Once jailed by his current boss, Finance Minister Lim Guan Eng said Prime Minister Dr Mahathir Mohamad was a different man now, a “version 2.0” who was pro-reform.
The DAP secretary-general told The New York Times (NYT) in an interview that he had not forgotten the old Dr Mahathir, who was called a dictator, but said that it was more important to look forward.
Dr Mahathir is prime minister for the second time after leading Pakatan Harapan to victory in the May 9 election.
His leadership of the pact was earlier attacked by critics, plenty of them from civil society, who questioned his sincerity for reforms given that he had begun the erosion of institutional independence, curtailed civil liberties and birthed a culture of cronyism during his years as prime minister from 1981 to 2003.
“I think it’s Mahathir version 2.0.
“I think it’s very different from the version 1.0 we saw when he first became prime minister. He’s more reformist,” Lim was quoted as saying by the NYT.
Since taking the helm on May 10, Dr Mahathir has kept a punishing schedule which recently included his first working visit overseas to Japan.
Lim said Dr Mahathir was on a mission and was being driven by the pressure “to get things done in the shortest possible time”.
Dr Mahathir is still trying to cobble his full cabinet together, a task made difficult by the fact that he desires a smaller cabinet but has to balance demands for representation from PH’s four component parties.
He has also been busy dismantling old structures under the Najib Razak administration and putting the axe to certain top civil servants and key posts, replacing the attorney-general, the anti-corruption body’s chief, and ensuring the resignations of the chief justice and court of appeal president.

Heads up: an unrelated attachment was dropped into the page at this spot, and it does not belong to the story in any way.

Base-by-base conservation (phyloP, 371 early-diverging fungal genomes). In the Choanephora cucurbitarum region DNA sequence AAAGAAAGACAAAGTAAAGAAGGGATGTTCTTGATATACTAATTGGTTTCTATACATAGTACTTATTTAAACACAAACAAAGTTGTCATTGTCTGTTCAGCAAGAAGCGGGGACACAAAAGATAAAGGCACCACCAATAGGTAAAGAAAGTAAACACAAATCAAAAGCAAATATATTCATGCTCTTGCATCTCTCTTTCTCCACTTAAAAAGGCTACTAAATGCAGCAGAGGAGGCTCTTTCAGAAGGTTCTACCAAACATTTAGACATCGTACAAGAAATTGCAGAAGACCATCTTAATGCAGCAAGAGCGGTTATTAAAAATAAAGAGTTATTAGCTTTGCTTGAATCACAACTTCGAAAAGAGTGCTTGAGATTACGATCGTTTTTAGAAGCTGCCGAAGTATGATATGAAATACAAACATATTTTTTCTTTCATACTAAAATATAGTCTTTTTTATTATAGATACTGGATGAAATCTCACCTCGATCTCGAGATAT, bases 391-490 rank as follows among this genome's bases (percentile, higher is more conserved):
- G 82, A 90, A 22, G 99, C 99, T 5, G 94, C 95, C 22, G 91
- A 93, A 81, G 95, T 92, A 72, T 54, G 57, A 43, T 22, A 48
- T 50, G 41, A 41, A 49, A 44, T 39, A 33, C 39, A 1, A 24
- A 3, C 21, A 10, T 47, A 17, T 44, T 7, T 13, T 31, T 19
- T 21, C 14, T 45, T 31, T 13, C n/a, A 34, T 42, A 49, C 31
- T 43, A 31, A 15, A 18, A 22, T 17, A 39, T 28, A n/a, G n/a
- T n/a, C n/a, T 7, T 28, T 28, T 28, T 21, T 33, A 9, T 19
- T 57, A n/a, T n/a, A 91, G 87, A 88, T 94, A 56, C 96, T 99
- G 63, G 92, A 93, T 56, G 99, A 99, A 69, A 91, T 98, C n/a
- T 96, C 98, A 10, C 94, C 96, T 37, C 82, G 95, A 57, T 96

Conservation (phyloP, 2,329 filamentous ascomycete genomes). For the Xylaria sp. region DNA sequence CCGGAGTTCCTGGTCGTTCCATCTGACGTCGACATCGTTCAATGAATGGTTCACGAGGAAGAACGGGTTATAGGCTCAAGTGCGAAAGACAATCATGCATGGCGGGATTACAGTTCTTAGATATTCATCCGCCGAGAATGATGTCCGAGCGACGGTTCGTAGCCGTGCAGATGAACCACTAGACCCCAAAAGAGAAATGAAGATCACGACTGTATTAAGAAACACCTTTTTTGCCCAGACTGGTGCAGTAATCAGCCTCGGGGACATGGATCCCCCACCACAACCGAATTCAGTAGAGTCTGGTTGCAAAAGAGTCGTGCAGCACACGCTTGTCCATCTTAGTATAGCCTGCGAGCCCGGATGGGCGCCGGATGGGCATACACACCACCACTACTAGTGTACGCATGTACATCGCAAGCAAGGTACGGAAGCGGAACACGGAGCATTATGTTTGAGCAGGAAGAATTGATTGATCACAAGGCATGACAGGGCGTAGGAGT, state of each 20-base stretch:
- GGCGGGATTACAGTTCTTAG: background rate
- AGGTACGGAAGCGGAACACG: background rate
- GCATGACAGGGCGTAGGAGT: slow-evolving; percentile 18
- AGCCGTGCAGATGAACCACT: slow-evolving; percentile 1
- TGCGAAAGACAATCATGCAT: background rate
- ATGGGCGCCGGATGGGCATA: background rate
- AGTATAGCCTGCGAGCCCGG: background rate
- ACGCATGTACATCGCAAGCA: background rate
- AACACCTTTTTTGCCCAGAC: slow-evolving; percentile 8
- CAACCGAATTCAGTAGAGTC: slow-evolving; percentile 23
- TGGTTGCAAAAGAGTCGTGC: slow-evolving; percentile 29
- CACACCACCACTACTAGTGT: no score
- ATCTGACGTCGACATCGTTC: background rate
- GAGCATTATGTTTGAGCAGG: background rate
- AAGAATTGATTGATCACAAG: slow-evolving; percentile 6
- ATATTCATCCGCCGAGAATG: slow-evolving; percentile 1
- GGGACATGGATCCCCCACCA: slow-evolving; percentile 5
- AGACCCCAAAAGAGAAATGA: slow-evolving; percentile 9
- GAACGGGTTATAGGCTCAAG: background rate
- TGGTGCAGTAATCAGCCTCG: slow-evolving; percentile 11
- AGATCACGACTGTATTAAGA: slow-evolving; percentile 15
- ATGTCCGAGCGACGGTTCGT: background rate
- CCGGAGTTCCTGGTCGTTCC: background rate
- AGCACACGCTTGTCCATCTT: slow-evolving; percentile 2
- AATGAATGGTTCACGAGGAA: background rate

The PH administration has also made its priority the prosecution of those involved in the 1Malaysia Development Bhd scandal.
Lim told the NYT that he had “nightmares” daily at the thought of what else he would uncover, while Dr Mahathir told the newspaper that “the more we look into the previous administration, the more bad things we find”.
The PH government believes it can recover some of 1MDB’s money back to Malaysia if it can prosecute those who stole funds from the state investment arm.
This is in addition to the government’s austerity drive that includes chopping or renegotiating some big-ticket infrastructure projects signed under Najib’s administration.
Putrajaya has put Malaysia’s debt at RM1 trillion, or 80% of the country’s GDP; worse than what Najib’s government led Malaysians to believe.
Najib is under investigation for money-laundering over the transfer of RM42 million through a former 1MDB subsidiary, SRC International, to his personal bank accounts.
In the United States, the Department of Justice is investigating the theft of US$4.5 billion (RM18 billion) from 1MDB that is said to have been spent on luxury properties, a yacht, movie rights and jewellery, with others such as Malaysian businessman Low Taek Jho involved. – TMI